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Government cracks down on refi scheme targeting veterans

Kenneth R. Harney on

WASHINGTON -- Federal officials plan to crack down on what they view as predatory lending schemes -- reminiscent of the toxic practices seen during the housing boom -- targeted at thousands of veterans nationwide who have VA home loans.

The abuses involve serial refinancings that generate hefty fees for lenders and loan brokers but leave borrowers in worse financial shape than they were before the transaction. Lenders are dangling teaser interest rates, "cash out" windfalls and lower monthly payments, sometimes using shady marketing materials that resemble official information from the Department of Defense. Not infrequently, say officials, borrowers end up in negative equity positions, owing more on their loan balance than their house is worth.

Officials at the Government National Mortgage Association, better known as Ginnie Mae, say some veterans are being flooded with misleading refi offers and are signing up without assessing the costs and benefits. Some properties are being refinanced multiple times a year, thanks to "poaching" by lenders who aggressively solicit competitors' recent borrowers to refi them again and roll the fees into a new loan balance.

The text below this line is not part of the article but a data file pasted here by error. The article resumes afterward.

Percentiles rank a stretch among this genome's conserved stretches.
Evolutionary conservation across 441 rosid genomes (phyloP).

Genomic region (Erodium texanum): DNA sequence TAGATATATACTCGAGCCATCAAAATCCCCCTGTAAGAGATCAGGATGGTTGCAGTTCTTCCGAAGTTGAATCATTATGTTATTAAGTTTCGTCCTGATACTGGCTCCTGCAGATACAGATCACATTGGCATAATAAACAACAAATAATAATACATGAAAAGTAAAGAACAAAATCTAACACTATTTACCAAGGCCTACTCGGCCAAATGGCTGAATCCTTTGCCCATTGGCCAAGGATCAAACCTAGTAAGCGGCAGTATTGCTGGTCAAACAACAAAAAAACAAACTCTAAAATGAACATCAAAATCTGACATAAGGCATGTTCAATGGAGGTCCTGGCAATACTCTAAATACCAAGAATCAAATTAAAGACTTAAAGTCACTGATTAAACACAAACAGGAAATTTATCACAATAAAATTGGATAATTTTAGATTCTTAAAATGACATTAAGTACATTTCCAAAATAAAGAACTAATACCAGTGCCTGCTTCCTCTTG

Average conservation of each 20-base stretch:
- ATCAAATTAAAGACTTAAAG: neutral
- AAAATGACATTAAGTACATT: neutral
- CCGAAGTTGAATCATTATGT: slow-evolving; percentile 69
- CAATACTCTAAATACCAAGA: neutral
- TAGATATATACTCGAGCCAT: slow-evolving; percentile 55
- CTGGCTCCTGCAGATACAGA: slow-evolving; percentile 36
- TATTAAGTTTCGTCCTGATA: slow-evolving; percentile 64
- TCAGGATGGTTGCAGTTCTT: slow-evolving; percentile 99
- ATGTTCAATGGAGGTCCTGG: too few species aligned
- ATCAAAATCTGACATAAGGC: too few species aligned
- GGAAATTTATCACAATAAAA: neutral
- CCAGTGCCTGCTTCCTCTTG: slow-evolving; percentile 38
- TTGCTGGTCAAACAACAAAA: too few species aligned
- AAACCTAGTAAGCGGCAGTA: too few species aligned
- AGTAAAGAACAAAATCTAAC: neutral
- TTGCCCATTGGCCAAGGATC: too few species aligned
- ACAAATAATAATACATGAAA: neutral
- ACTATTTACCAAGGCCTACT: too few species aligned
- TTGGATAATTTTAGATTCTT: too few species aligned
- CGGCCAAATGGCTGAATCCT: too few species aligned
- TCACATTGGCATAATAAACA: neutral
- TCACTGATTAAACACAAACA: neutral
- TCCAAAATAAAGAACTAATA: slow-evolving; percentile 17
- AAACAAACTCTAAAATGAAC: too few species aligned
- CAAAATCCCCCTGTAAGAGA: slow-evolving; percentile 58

The costs to the veterans can far outweigh the relatively modest reductions in monthly payments. In an analysis of questionable refinancings, Ginnie Mae found "many" examples where the borrowers were persuaded to switch from a long-term fixed interest rate to a lower-rate short-term adjustable but saw the principal amount owed to the lender jump by thousands of dollars. In an average fixed-rate to adjustable-rate refi, according to data provided to me for this column, borrowers added $12,000 to their debt in order to reduce their monthly payment by $165. Just to break even on that deal would take more than six years, according to Ginnie Mae, and could push unsuspecting borrowers into negative equity.

A typical pitch for one of these loans was received recently by a veteran and his wife who live in Silver Spring, Maryland. Along with a fake "check" made out to the veteran in the amount of $30,000 -- all he had to do to get the cash was sign up for a refi -- were come-ons like this:

-- A new 2.25 percent interest rate

-- No out-of-pocket expenses

-- A refund of his escrow money

-- Up to two months with zero mortgage payments.

"Call now and lock in your rate before rates go any higher," urged the lender. In small print on the back of the check were a couple of key disclosures: The homeowners would have to switch from their current 3.75 percent fixed rate to a "3/1" adjustable rate that could increase 36 months after closing and rise to as high as 7.25 percent during the life of the loan. There was nothing about fees or the fact that opting for the refi could add to the family's debt load.

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